I finished reading the latest offering from Jeanette Winterson a few days ago. I’ve delayed blogging about it because, bizarrely, I’m not sure if I enjoyed it or not. Sections were very readable and I admire Winterson for her honesty. But the book lacks balance, Winterson only shares her flaws with the reader and isn’t very kind to herself, also I don’t understand why she chose to only include the pain of her life, maybe that was an editorial decision? Misery sells, as it were. There are some laugh at loud moments but they are down to how Winterson shows her wry sense of humour insomuch that it’s the occasional unexpected sentence that made me laugh. A lot of what is written, particularly about the fragile little girl we see on the cover is very upsetting and Winterson has a right to share that. Unfortunately some of what is written is boring and no writer has the right to bore the reader. I understand that JW sought to put her story into context but it occasionally goes a little too far, for example an incredibly long ‘history’ of Accrington and the literary canon at Oxford. Despite my issues with the content, Winterson’s prose is as strong as ever. I can’t think of many modern-day novelists who come close to her talent. Extraordinary events and feelings and thought processes are described in a totally accessible way, and the essence of Winterson jumps off the page, even if you have no idea who she is, the force of her personality will whack you round the head as you read.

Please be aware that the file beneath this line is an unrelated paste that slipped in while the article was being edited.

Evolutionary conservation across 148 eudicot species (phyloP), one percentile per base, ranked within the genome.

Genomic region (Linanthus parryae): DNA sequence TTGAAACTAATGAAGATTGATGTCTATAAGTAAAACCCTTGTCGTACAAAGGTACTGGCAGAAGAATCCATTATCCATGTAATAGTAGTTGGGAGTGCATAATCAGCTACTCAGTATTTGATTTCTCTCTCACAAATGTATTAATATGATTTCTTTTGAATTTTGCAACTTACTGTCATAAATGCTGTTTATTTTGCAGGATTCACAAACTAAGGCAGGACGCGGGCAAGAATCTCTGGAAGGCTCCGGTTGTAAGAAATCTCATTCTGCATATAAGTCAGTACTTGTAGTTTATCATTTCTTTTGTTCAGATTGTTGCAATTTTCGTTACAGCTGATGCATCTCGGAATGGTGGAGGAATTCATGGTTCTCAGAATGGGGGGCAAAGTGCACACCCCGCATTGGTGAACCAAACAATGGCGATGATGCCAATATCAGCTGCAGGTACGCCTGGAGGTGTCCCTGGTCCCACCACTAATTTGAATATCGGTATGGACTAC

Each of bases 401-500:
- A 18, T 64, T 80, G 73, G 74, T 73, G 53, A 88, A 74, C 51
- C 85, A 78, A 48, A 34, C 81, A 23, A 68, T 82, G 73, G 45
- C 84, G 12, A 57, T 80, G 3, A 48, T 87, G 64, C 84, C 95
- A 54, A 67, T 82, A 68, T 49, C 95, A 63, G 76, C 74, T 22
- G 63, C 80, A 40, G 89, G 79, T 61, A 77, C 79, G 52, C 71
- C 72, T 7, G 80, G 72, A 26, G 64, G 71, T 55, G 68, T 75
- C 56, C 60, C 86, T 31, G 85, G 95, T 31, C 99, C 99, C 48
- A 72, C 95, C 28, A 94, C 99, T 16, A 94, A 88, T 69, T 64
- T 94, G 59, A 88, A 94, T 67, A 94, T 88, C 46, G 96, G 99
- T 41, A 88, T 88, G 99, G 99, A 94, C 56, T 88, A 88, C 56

A little more ‘light in the shade’ would have made this one of my favourite books – but that’s just personal opinion – my blog is dedicated to all things cosy for goodness sake. 🙂